These efforts in therapy planning garnered honors for Dr. Slater and his colleagues, among them first-place awards for their exhibits "Computerized Radiotherapy Planning System" at the Scientific Exhibition of the Third Congress of the European Association of Radiology, Edinburgh, Scotland, June 1975, and "Computerized Tomography Scanning in Radiation Planning" at the annual meeting of the American Society of Therapeutic Radiologists, Los Angeles, California, November 1978.
Throughout the 1970s and early 1980s, Dr. Slater undertook a long-term plan of studying various particles and their suitability for routine radiation therapy. He treated patients with pions at Los Alamos National Laboratory and worked closely with the helium-ion and heavy-charged-particle groups at Berkeley. He consulted regularly with investigators at Massachusetts General Hospital and Harvard Cyclotron Laboratory as they pursued studies of proton radiation therapy. By the mid-1980s, he was convinced that the proton was the preferred particle for routine radiation oncology. By that time, some of the restraints that had deterred a hospital-based therapy center in 1970 had also been overcome; Dr. Slater proceeded to advocate for and develop the world’s first hospital-based proton treatment center at Loma Linda.
Greatest Interests and the Search for the 'Ideal Beam'
Until recently, Dr. Slater was involved in several projects investigating new uses for proton therapy and optimizing its current uses in cancer care. His greatest interest was in expanding, and better understanding, how protons could be employed. As examples, he was involved in research using narrow proton beams to manage the intractable pain syndromes often encountered by victims of battlefield injuries; and he was also long involved in research on radiation sensitizers and radioprotectors, both aimed at increasing the effectiveness of protons either by sensitizing cancer cells, in the one instance, and protecting normal cells in the other.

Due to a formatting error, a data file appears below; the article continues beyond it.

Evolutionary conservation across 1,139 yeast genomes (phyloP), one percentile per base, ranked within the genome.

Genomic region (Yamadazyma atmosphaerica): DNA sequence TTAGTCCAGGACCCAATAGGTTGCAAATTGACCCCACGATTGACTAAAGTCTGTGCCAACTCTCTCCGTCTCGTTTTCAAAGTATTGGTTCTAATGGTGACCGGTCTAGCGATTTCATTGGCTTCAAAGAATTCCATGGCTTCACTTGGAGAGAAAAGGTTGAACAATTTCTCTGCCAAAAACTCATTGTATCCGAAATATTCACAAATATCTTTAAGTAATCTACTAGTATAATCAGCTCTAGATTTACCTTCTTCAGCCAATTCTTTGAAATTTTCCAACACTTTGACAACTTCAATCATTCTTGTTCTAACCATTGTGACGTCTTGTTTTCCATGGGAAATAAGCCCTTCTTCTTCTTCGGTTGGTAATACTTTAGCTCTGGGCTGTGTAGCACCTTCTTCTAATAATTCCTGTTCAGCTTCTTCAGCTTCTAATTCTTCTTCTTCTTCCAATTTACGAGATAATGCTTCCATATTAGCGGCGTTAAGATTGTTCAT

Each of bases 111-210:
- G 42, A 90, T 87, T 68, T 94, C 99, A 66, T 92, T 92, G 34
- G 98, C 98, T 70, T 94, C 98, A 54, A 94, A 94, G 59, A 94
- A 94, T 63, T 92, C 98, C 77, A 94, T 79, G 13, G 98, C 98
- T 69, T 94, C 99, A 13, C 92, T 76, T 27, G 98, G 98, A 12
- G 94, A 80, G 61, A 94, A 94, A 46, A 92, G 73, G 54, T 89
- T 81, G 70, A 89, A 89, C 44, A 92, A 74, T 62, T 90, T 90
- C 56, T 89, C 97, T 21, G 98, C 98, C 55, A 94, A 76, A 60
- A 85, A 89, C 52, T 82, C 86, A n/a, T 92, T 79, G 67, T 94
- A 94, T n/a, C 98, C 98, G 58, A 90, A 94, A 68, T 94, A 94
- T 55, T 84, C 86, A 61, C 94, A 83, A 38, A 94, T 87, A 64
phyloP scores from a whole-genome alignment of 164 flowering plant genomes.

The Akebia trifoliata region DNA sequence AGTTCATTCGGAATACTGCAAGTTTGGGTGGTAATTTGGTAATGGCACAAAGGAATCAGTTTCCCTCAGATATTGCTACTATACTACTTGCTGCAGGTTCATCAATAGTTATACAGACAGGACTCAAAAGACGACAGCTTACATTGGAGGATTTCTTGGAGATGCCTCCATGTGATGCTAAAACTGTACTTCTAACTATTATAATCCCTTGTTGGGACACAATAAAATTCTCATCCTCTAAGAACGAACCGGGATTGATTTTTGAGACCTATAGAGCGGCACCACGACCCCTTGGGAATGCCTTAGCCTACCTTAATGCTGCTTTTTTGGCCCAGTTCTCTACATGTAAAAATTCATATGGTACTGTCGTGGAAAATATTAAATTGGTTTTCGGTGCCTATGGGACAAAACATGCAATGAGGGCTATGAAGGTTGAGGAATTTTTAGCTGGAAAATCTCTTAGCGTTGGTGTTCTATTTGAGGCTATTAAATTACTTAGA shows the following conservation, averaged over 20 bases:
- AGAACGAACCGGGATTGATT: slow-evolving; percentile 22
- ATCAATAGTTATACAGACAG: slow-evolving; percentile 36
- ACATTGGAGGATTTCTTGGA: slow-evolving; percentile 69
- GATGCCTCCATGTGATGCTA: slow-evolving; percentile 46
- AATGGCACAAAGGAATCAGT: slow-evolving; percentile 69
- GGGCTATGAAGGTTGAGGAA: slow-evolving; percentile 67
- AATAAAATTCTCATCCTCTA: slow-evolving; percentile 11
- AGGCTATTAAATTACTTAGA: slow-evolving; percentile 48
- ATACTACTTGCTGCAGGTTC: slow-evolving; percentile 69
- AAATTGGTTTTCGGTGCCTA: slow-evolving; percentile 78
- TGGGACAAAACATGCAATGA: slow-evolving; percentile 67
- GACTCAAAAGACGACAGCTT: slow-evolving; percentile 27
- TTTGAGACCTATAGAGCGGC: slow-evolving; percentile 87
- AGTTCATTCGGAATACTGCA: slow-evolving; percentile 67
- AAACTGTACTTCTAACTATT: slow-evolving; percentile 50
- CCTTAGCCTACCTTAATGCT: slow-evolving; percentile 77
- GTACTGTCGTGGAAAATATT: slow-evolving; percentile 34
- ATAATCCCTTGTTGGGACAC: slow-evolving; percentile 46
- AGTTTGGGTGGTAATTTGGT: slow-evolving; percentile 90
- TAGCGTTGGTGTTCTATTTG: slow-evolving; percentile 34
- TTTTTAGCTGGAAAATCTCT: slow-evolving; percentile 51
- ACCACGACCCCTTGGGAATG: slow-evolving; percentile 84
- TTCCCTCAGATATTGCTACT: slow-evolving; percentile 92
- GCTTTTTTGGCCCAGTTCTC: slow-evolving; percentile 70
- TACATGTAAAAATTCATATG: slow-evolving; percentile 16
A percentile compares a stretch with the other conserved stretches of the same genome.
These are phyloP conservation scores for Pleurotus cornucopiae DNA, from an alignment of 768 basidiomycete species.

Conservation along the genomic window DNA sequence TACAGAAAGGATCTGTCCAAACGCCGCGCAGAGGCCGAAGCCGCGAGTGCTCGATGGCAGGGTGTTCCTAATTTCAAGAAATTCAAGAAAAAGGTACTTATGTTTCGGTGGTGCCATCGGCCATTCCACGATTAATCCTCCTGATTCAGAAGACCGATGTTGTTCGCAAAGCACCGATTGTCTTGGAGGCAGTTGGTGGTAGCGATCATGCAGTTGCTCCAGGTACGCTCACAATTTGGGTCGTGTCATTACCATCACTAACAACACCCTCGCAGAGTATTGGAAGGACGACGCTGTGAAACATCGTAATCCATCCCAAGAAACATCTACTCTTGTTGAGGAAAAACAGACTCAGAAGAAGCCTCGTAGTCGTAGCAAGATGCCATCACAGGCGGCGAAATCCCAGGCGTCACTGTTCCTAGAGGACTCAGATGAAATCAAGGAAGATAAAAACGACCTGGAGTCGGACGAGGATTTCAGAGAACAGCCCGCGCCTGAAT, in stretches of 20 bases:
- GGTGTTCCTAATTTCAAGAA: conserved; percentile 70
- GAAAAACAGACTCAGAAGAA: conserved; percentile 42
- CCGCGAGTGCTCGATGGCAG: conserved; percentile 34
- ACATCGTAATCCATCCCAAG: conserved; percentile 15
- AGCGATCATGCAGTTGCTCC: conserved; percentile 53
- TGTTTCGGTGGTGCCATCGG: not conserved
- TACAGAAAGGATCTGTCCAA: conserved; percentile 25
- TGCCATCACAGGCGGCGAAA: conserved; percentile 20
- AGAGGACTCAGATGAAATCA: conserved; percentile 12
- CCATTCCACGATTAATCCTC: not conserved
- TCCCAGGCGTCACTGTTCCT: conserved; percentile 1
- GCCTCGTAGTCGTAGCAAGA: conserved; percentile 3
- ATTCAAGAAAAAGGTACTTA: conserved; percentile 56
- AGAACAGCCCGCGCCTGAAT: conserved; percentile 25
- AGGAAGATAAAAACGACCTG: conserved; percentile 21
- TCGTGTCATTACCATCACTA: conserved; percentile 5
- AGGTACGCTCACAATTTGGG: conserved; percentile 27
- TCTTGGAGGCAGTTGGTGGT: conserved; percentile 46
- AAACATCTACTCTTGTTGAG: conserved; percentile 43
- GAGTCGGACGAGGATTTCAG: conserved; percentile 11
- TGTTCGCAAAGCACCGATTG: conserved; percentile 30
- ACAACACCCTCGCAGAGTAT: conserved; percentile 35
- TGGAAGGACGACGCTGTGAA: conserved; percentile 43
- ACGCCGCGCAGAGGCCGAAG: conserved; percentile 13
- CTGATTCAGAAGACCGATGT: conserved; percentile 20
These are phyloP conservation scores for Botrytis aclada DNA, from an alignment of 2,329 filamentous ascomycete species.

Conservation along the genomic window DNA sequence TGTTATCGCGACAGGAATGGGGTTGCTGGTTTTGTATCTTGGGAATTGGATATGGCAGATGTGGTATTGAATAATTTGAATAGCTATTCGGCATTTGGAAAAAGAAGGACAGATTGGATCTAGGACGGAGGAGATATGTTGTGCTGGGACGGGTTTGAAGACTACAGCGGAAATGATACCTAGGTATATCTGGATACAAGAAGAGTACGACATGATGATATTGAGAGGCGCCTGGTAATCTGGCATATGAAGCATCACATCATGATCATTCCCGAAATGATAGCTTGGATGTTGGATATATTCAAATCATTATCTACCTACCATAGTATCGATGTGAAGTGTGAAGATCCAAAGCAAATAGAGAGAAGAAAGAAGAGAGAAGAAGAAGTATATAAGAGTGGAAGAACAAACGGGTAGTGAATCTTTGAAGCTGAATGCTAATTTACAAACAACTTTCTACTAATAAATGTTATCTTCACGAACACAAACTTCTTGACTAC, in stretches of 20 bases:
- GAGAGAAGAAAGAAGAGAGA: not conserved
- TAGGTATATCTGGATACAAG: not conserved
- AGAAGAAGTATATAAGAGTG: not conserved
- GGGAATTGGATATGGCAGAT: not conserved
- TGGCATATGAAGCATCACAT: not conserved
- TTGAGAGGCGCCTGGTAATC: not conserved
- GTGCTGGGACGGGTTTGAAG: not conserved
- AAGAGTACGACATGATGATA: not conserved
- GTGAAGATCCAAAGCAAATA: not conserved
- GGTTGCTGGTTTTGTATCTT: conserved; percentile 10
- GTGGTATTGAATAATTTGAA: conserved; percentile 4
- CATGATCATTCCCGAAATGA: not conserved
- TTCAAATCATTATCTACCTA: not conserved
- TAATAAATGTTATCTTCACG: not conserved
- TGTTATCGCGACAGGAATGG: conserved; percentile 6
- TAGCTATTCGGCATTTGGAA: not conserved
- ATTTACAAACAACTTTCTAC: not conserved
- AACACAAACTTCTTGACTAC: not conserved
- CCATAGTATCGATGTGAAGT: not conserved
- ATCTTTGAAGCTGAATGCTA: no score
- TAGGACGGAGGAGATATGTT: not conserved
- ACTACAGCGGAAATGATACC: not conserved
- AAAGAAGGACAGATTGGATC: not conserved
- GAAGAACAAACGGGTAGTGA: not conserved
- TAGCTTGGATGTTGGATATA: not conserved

Because of his pioneering role in developing hospital-based proton therapy, Dr. Slater could have taken on the “grey eminence” role, an idea he likely would have considered laughable. For him, the only proper role for a physician and scientist was to be in constant search of a better way to help patients. This had always been his underlying motivation.
Dr. Slater considered carefully every step he took toward development of the proton center at Loma Linda. He spent years studying and testing his ideas, then acting on his findings.
When he was overseeing the development of the center, critics suggested he instead develop a heavy-ion facility, arguing that he could achieve a greater biologic effect while still exploiting the Bragg peak. One of these critics was Dr. Cornelius Tobias. But Dr. Slater, as much as he respected Dr. Tobias, thought it better to use low-LET protons for routine radiation therapy. The sine qua non of treating patients with ionizing radiation is to spare as much normal tissue as possible. Heavier ions, which have a greater biologic effect in tumor tissue, also have the same effect in normal tissue. Despite the Bragg peak, normal tissues cannot be avoided entirely; accordingly, normal tissues exposed to a beam of heavy ions would suffer irreparable damage. Dr. Slater believed that, as with X-rays, proton beams permit tissues that are unavoidably irradiated to have a chance for self-repair.
Dr. Slater often spoke of the “ideal beam,” which would be one that delivers an optimum dose to tumor cells while avoiding every normal cell. Such an external beam does not exist and likely never will; failing that, then, he maintained that a low-LET beam that exploits the Bragg peak is the best available approximation.